Has an Indian 'man-eating tiger' been wrongly imprisoned?
A tiger in one of India's most visited national parks has been branded a killer and caged in a zoo, sparking protests from wildlife activists who claim the tiger has been wrongly accused and unfairly condemned to live out his life in captivity.
Is nine-year-old Ustad really a man-eater and if so, what made him kill? The question goes to the heart of the effort to boost the world's tiger population.
On 8 May Rampal Saini, a 53-year-old forest guard, was mauled to death by a tiger. It is claimed he was relieving himself in the tiger's territory when the animal attacked.
T-24, popularly known as Ustad was declared the prime suspect. The kill occurred in his territory and the large male tiger was spotted skulking near the man's body.
The tiger was one of the stars of the 400 sq km (98,842-acre) park.
He was fearless and, to the delight of tourists, had been known to sit in the road, blocking the path of the jeeps that ferry visitors around.
This weekend Ranthambore National Park, one of the most popular places in India for tiger safaris, took action.
Ustad was shot with a tranquilising dart, loaded into a cage packed with ice to keep the big cat cool, and driven to a zoo 400km (250 miles) away.
Now Ustad is caged in an enclosure smaller than a football field.
It has proved a controversial decision. Some wildlife activists say locking Ustad up is illegal and are campaigning to have him moved back into the park.
The Jaipur High Court is to hear a case brought by Chandramauleshwar Singh, a tiger lover and a regular visitor to Ranthambore.
He says caging Ustad is a breach of the Wildlife (Protection) Act of 1972, which says wild animals can only be kept in captivity if India's chief wildlife warden is satisfied that they can't be rehabilitated in the wild.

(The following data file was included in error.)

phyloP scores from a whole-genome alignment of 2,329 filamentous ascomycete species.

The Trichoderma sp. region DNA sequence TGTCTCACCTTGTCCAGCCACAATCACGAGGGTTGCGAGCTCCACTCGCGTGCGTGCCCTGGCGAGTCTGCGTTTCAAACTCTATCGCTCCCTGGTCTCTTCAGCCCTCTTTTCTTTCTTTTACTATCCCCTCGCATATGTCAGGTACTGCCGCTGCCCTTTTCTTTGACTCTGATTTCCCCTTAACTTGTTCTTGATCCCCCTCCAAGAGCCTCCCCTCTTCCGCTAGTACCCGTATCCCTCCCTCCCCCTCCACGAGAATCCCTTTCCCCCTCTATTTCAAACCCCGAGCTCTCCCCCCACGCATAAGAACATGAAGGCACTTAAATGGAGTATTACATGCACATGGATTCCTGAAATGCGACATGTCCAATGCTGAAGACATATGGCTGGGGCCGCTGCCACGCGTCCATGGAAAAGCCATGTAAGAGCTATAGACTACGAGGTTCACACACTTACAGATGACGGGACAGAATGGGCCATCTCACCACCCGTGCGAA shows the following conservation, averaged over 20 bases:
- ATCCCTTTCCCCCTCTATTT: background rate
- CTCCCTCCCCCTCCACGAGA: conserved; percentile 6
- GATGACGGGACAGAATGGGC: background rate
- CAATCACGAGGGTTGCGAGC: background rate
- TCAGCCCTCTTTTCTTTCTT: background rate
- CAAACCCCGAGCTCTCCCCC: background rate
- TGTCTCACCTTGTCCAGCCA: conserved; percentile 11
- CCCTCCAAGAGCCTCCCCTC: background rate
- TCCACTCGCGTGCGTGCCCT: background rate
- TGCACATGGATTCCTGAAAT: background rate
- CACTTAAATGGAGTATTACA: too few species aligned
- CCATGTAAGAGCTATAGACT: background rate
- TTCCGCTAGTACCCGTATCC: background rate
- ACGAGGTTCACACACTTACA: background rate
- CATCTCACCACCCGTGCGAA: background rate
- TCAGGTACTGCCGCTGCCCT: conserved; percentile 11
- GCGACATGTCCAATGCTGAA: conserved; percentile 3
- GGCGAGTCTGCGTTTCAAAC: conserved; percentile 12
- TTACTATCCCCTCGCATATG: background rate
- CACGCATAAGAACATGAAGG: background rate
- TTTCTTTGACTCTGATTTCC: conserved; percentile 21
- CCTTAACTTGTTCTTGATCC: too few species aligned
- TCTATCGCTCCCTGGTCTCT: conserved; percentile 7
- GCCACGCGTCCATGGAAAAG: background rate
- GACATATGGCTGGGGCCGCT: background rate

Singh maintains that the evidence to make that judgement isn't available because, he says, the decision to move Ustad was made without "any scientific probe or investigation into the circumstance of the attack".
He argues that the attack on the guard was an aberration, that Saini was only attacked because he had trespassed onto the tiger's territory.
Ustad lived near a temple visited by thousands of pilgrims every day for almost eight years without incident, he claims.
Singh argues the real reason the park decided to move Ustad was because of pressure from the local tourist industry, which feared visitors would be frightened off by the presence of a man-eater.
And one of India's most respected wildlife experts supports the park's decision to relocate Ustad.
"In my 40 years of experience of the tigers of Ranthambore, T-24 is the most dangerous tiger I have ever encountered," Valmik Thapar told the Hindustan Times newspaper.
He paints a very different picture of Ustad's behaviour.
The tiger has a grim record of previous offences. The park says this is his fourth human kill.
T-24 was accused of killing a 23-year-old local man in 2010 and a 19-year-old boy in March 2012.
He is alleged to have struck again in October 2012, when another forest guard was savaged.
'Benefit of doubt'
And he is not just a killer. According to Thapar, the corpses of the villagers were partly devoured.
The only reason the tiger didn't eat the forest guards was because their bodies were retrieved while the tiger was kept at bay, he claims.
He says the problem is that Ustad has lost his fear of humans.
"After the first two kills I had suggested that this tiger be relocated to a captive enclosure but the tiger was given the benefit of the doubt," says Thapar.
The case raises questions for tiger conservation worldwide because India has been very successful in its efforts to increase its tiger population.
In January it announced that tiger numbers were up by a third, from 1,706 in 2011 to 2,226 in 2014.
Yet over the last century 93% of the habitat in which tigers used to live has been lost. Meanwhile the human population continues to grow.
That means people and tigers meet more often, occasionally with disastrous results.
More than 60 people are killed by tigers every year in India.
The fear is that the stories of man-eaters like Ustad will turn people against tigers, undermining the long-term conservation effort.
"Our feelings today must be for the families who suffered tragically in these five years that have gone by," says Thapar.
"Any person or group who believed that he should have not been relocated would have to bear the responsibility on their shoulders for the next human kill and the accelerating conflict that could result."
He is adamant that relocation is the right decision.
"T-24 was given the maximum benefit of doubt that any man-eating tiger has ever got in recent Indian history."
But ultimately it will be the court in Jaipur on 28 May that will decide Ustad's fate.